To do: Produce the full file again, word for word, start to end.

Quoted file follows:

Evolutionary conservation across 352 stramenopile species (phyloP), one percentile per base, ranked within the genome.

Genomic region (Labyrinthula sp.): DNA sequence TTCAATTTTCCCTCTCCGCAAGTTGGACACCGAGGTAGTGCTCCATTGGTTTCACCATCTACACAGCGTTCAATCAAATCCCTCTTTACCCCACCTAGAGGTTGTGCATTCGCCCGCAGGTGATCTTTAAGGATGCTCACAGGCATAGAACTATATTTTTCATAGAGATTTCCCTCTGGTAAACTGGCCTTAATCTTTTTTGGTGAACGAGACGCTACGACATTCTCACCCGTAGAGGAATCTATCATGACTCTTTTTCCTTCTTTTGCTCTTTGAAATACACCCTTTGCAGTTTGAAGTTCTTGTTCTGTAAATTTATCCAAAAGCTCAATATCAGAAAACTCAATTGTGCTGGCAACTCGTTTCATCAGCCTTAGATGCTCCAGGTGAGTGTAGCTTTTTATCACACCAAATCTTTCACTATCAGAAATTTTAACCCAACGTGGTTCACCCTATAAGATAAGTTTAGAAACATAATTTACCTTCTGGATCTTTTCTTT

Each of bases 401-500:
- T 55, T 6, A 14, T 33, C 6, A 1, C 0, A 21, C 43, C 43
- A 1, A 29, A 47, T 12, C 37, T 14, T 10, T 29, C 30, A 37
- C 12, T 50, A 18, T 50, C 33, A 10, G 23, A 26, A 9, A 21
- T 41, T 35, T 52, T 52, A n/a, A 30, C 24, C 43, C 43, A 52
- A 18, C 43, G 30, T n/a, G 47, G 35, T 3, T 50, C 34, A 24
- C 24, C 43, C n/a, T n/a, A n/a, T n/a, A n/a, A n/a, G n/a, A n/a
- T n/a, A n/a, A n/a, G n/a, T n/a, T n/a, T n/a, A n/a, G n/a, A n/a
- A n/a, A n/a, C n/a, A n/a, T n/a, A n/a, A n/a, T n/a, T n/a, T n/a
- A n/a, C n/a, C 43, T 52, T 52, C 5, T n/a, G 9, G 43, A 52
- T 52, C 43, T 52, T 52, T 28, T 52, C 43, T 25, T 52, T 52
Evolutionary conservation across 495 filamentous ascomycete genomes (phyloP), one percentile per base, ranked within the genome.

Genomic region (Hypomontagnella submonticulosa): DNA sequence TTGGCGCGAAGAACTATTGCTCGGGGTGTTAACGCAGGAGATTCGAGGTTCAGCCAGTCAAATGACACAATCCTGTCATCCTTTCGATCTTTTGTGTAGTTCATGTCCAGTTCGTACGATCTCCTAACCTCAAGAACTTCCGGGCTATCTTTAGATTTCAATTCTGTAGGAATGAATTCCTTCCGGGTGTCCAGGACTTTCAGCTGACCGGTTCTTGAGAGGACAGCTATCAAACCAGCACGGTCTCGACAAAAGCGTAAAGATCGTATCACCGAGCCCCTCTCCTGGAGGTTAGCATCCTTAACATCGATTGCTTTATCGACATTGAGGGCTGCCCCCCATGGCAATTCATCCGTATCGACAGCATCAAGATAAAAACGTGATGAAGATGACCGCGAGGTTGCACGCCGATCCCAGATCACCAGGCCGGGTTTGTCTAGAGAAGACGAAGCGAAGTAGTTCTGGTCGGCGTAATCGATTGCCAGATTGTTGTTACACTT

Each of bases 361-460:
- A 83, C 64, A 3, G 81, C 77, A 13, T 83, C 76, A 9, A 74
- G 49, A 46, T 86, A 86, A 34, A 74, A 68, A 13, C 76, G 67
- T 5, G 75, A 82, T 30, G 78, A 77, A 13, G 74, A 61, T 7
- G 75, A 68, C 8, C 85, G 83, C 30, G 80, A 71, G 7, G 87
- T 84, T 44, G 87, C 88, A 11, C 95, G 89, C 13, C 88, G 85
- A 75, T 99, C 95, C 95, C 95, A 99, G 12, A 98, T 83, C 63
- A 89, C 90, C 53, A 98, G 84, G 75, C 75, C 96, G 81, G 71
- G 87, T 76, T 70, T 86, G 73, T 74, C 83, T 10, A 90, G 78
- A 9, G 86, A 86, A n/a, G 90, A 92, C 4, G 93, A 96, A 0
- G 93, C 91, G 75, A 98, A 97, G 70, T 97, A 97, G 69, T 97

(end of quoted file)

Evolutionary conservation across 352 stramenopile species (phyloP), one percentile per base, ranked within the genome.

Genomic region (Labyrinthula sp.): DNA sequence TTCAATTTTCCCTCTCCGCAAGTTGGACACCGAGGTAGTGCTCCATTGGTTTCACCATCTACACAGCGTTCAATCAAATCCCTCTTTACCCCACCTAGAGGTTGTGCATTCGCCCGCAGGTGATCTTTAAGGATGCTCACAGGCATAGAACTATATTTTTCATAGAGATTTCCCTCTGGTAAACTGGCCTTAATCTTTTTTGGTGAACGAGACGCTACGACATTCTCACCCGTAGAGGAATCTATCATGACTCTTTTTCCTTCTTTTGCTCTTTGAAATACACCCTTTGCAGTTTGAAGTTCTTGTTCTGTAAATTTATCCAAAAGCTCAATATCAGAAAACTCAATTGTGCTGGCAACTCGTTTCATCAGCCTTAGATGCTCCAGGTGAGTGTAGCTTTTTATCACACCAAATCTTTCACTATCAGAAATTTTAACCCAACGTGGTTCACCCTATAAGATAAGTTTAGAAACATAATTTACCTTCTGGATCTTTTCTTT

Each of bases 401-500:
- T 55, T 6, A 14, T 33, C 6, A 1, C 0, A 21, C 43, C 43
- A 1, A 29, A 47, T 12, C 37, T 14, T 10, T 29, C 30, A 37
- C 12, T 50, A 18, T 50, C 33, A 10, G 23, A 26, A 9, A 21
- T 41, T 35, T 52, T 52, A n/a, A 30, C 24, C 43, C 43, A 52
- A 18, C 43, G 30, T n/a, G 47, G 35, T 3, T 50, C 34, A 24
- C 24, C 43, C n/a, T n/a, A n/a, T n/a, A n/a, A n/a, G n/a, A n/a
- T n/a, A n/a, A n/a, G n/a, T n/a, T n/a, T n/a, A n/a, G n/a, A n/a
- A n/a, A n/a, C n/a, A n/a, T n/a, A n/a, A n/a, T n/a, T n/a, T n/a
- A n/a, C n/a, C 43, T 52, T 52, C 5, T n/a, G 9, G 43, A 52
- T 52, C 43, T 52, T 52, T 28, T 52, C 43, T 25, T 52, T 52
Evolutionary conservation across 495 filamentous ascomycete genomes (phyloP), one percentile per base, ranked within the genome.

Genomic region (Hypomontagnella submonticulosa): DNA sequence TTGGCGCGAAGAACTATTGCTCGGGGTGTTAACGCAGGAGATTCGAGGTTCAGCCAGTCAAATGACACAATCCTGTCATCCTTTCGATCTTTTGTGTAGTTCATGTCCAGTTCGTACGATCTCCTAACCTCAAGAACTTCCGGGCTATCTTTAGATTTCAATTCTGTAGGAATGAATTCCTTCCGGGTGTCCAGGACTTTCAGCTGACCGGTTCTTGAGAGGACAGCTATCAAACCAGCACGGTCTCGACAAAAGCGTAAAGATCGTATCACCGAGCCCCTCTCCTGGAGGTTAGCATCCTTAACATCGATTGCTTTATCGACATTGAGGGCTGCCCCCCATGGCAATTCATCCGTATCGACAGCATCAAGATAAAAACGTGATGAAGATGACCGCGAGGTTGCACGCCGATCCCAGATCACCAGGCCGGGTTTGTCTAGAGAAGACGAAGCGAAGTAGTTCTGGTCGGCGTAATCGATTGCCAGATTGTTGTTACACTT

Each of bases 361-460:
- A 83, C 64, A 3, G 81, C 77, A 13, T 83, C 76, A 9, A 74
- G 49, A 46, T 86, A 86, A 34, A 74, A 68, A 13, C 76, G 67
- T 5, G 75, A 82, T 30, G 78, A 77, A 13, G 74, A 61, T 7
- G 75, A 68, C 8, C 85, G 83, C 30, G 80, A 71, G 7, G 87
- T 84, T 44, G 87, C 88, A 11, C 95, G 89, C 13, C 88, G 85
- A 75, T 99, C 95, C 95, C 95, A 99, G 12, A 98, T 83, C 63
- A 89, C 90, C 53, A 98, G 84, G 75, C 75, C 96, G 81, G 71
- G 87, T 76, T 70, T 86, G 73, T 74, C 83, T 10, A 90, G 78
- A 9, G 86, A 86, A n/a, G 90, A 92, C 4, G 93, A 96, A 0
- G 93, C 91, G 75, A 98, A 97, G 70, T 97, A 97, G 69, T 97